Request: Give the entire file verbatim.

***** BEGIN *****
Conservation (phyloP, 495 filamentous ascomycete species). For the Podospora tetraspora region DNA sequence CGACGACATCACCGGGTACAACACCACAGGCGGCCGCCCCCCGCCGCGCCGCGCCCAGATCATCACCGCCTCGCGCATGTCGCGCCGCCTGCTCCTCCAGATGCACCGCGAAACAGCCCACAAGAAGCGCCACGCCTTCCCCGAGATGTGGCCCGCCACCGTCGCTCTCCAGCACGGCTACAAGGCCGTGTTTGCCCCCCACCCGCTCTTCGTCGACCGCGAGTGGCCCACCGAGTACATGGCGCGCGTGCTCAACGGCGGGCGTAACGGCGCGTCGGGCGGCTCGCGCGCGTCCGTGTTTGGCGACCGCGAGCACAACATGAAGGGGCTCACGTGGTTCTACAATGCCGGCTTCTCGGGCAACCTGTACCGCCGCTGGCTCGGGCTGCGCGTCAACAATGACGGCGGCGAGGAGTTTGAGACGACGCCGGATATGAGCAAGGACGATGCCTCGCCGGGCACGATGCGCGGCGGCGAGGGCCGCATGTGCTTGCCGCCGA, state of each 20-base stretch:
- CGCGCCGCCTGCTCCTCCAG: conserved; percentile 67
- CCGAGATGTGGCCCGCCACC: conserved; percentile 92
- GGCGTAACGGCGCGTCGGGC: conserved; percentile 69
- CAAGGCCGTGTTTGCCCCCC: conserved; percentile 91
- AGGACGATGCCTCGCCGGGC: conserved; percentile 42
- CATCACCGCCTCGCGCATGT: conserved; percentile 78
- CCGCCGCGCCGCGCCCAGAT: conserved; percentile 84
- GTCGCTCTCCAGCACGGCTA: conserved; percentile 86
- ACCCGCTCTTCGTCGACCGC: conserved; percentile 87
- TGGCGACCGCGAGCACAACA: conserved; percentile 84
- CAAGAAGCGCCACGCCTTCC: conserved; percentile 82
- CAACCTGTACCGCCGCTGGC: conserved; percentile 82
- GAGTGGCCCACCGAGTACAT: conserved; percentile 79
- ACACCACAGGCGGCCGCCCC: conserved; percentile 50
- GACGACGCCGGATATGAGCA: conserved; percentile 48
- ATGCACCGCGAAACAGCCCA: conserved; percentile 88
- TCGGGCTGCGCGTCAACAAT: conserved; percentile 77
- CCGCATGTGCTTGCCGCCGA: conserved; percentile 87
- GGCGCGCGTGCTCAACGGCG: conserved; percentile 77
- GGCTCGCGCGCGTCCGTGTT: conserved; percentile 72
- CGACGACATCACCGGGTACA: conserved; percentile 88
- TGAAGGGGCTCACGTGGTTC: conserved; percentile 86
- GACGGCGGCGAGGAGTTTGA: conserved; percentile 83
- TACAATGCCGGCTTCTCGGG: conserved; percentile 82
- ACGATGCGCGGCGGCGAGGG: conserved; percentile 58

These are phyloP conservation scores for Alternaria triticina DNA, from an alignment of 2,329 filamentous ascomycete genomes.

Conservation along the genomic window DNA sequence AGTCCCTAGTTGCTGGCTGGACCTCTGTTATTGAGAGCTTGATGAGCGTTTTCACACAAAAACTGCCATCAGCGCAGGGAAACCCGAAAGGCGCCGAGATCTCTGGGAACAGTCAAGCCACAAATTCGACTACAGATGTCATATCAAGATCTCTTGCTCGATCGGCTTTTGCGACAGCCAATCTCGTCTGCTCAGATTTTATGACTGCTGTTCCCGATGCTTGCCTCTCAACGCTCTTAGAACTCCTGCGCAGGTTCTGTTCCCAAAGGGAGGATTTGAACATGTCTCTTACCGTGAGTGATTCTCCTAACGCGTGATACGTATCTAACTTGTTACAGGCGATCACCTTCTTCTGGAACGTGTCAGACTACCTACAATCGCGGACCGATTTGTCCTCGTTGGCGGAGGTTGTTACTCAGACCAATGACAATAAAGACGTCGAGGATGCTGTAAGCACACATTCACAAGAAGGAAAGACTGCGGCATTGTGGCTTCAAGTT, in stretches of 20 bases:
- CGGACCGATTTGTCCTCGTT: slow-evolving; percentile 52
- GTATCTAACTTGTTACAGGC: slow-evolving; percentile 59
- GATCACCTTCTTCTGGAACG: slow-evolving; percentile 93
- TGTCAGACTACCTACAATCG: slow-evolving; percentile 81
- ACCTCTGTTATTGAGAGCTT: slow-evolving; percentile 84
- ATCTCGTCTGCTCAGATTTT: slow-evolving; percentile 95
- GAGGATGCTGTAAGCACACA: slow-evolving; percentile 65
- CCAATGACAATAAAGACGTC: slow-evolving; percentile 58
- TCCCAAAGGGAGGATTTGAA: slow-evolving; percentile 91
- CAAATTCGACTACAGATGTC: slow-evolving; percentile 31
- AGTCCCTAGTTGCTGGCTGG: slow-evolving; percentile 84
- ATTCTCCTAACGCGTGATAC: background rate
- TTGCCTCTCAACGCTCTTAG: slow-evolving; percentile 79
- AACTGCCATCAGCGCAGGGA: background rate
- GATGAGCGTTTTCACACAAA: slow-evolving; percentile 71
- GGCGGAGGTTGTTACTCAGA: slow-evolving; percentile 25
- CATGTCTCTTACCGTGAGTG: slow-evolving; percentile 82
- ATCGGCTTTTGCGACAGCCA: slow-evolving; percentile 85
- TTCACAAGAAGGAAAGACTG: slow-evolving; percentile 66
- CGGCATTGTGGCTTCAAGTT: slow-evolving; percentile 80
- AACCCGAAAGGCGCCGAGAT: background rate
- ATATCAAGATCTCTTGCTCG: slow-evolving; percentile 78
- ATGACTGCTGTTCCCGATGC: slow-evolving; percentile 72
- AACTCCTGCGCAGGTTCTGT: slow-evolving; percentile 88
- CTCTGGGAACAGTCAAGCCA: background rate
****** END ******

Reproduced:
Conservation (phyloP, 495 filamentous ascomycete species). For the Podospora tetraspora region DNA sequence CGACGACATCACCGGGTACAACACCACAGGCGGCCGCCCCCCGCCGCGCCGCGCCCAGATCATCACCGCCTCGCGCATGTCGCGCCGCCTGCTCCTCCAGATGCACCGCGAAACAGCCCACAAGAAGCGCCACGCCTTCCCCGAGATGTGGCCCGCCACCGTCGCTCTCCAGCACGGCTACAAGGCCGTGTTTGCCCCCCACCCGCTCTTCGTCGACCGCGAGTGGCCCACCGAGTACATGGCGCGCGTGCTCAACGGCGGGCGTAACGGCGCGTCGGGCGGCTCGCGCGCGTCCGTGTTTGGCGACCGCGAGCACAACATGAAGGGGCTCACGTGGTTCTACAATGCCGGCTTCTCGGGCAACCTGTACCGCCGCTGGCTCGGGCTGCGCGTCAACAATGACGGCGGCGAGGAGTTTGAGACGACGCCGGATATGAGCAAGGACGATGCCTCGCCGGGCACGATGCGCGGCGGCGAGGGCCGCATGTGCTTGCCGCCGA, state of each 20-base stretch:
- CGCGCCGCCTGCTCCTCCAG: conserved; percentile 67
- CCGAGATGTGGCCCGCCACC: conserved; percentile 92
- GGCGTAACGGCGCGTCGGGC: conserved; percentile 69
- CAAGGCCGTGTTTGCCCCCC: conserved; percentile 91
- AGGACGATGCCTCGCCGGGC: conserved; percentile 42
- CATCACCGCCTCGCGCATGT: conserved; percentile 78
- CCGCCGCGCCGCGCCCAGAT: conserved; percentile 84
- GTCGCTCTCCAGCACGGCTA: conserved; percentile 86
- ACCCGCTCTTCGTCGACCGC: conserved; percentile 87
- TGGCGACCGCGAGCACAACA: conserved; percentile 84
- CAAGAAGCGCCACGCCTTCC: conserved; percentile 82
- CAACCTGTACCGCCGCTGGC: conserved; percentile 82
- GAGTGGCCCACCGAGTACAT: conserved; percentile 79
- ACACCACAGGCGGCCGCCCC: conserved; percentile 50
- GACGACGCCGGATATGAGCA: conserved; percentile 48
- ATGCACCGCGAAACAGCCCA: conserved; percentile 88
- TCGGGCTGCGCGTCAACAAT: conserved; percentile 77
- CCGCATGTGCTTGCCGCCGA: conserved; percentile 87
- GGCGCGCGTGCTCAACGGCG: conserved; percentile 77
- GGCTCGCGCGCGTCCGTGTT: conserved; percentile 72
- CGACGACATCACCGGGTACA: conserved; percentile 88
- TGAAGGGGCTCACGTGGTTC: conserved; percentile 86
- GACGGCGGCGAGGAGTTTGA: conserved; percentile 83
- TACAATGCCGGCTTCTCGGG: conserved; percentile 82
- ACGATGCGCGGCGGCGAGGG: conserved; percentile 58

These are phyloP conservation scores for Alternaria triticina DNA, from an alignment of 2,329 filamentous ascomycete genomes.

Conservation along the genomic window DNA sequence AGTCCCTAGTTGCTGGCTGGACCTCTGTTATTGAGAGCTTGATGAGCGTTTTCACACAAAAACTGCCATCAGCGCAGGGAAACCCGAAAGGCGCCGAGATCTCTGGGAACAGTCAAGCCACAAATTCGACTACAGATGTCATATCAAGATCTCTTGCTCGATCGGCTTTTGCGACAGCCAATCTCGTCTGCTCAGATTTTATGACTGCTGTTCCCGATGCTTGCCTCTCAACGCTCTTAGAACTCCTGCGCAGGTTCTGTTCCCAAAGGGAGGATTTGAACATGTCTCTTACCGTGAGTGATTCTCCTAACGCGTGATACGTATCTAACTTGTTACAGGCGATCACCTTCTTCTGGAACGTGTCAGACTACCTACAATCGCGGACCGATTTGTCCTCGTTGGCGGAGGTTGTTACTCAGACCAATGACAATAAAGACGTCGAGGATGCTGTAAGCACACATTCACAAGAAGGAAAGACTGCGGCATTGTGGCTTCAAGTT, in stretches of 20 bases:
- CGGACCGATTTGTCCTCGTT: slow-evolving; percentile 52
- GTATCTAACTTGTTACAGGC: slow-evolving; percentile 59
- GATCACCTTCTTCTGGAACG: slow-evolving; percentile 93
- TGTCAGACTACCTACAATCG: slow-evolving; percentile 81
- ACCTCTGTTATTGAGAGCTT: slow-evolving; percentile 84
- ATCTCGTCTGCTCAGATTTT: slow-evolving; percentile 95
- GAGGATGCTGTAAGCACACA: slow-evolving; percentile 65
- CCAATGACAATAAAGACGTC: slow-evolving; percentile 58
- TCCCAAAGGGAGGATTTGAA: slow-evolving; percentile 91
- CAAATTCGACTACAGATGTC: slow-evolving; percentile 31
- AGTCCCTAGTTGCTGGCTGG: slow-evolving; percentile 84
- ATTCTCCTAACGCGTGATAC: background rate
- TTGCCTCTCAACGCTCTTAG: slow-evolving; percentile 79
- AACTGCCATCAGCGCAGGGA: background rate
- GATGAGCGTTTTCACACAAA: slow-evolving; percentile 71
- GGCGGAGGTTGTTACTCAGA: slow-evolving; percentile 25
- CATGTCTCTTACCGTGAGTG: slow-evolving; percentile 82
- ATCGGCTTTTGCGACAGCCA: slow-evolving; percentile 85
- TTCACAAGAAGGAAAGACTG: slow-evolving; percentile 66
- CGGCATTGTGGCTTCAAGTT: slow-evolving; percentile 80
- AACCCGAAAGGCGCCGAGAT: background rate
- ATATCAAGATCTCTTGCTCG: slow-evolving; percentile 78
- ATGACTGCTGTTCCCGATGC: slow-evolving; percentile 72
- AACTCCTGCGCAGGTTCTGT: slow-evolving; percentile 88
- CTCTGGGAACAGTCAAGCCA: background rate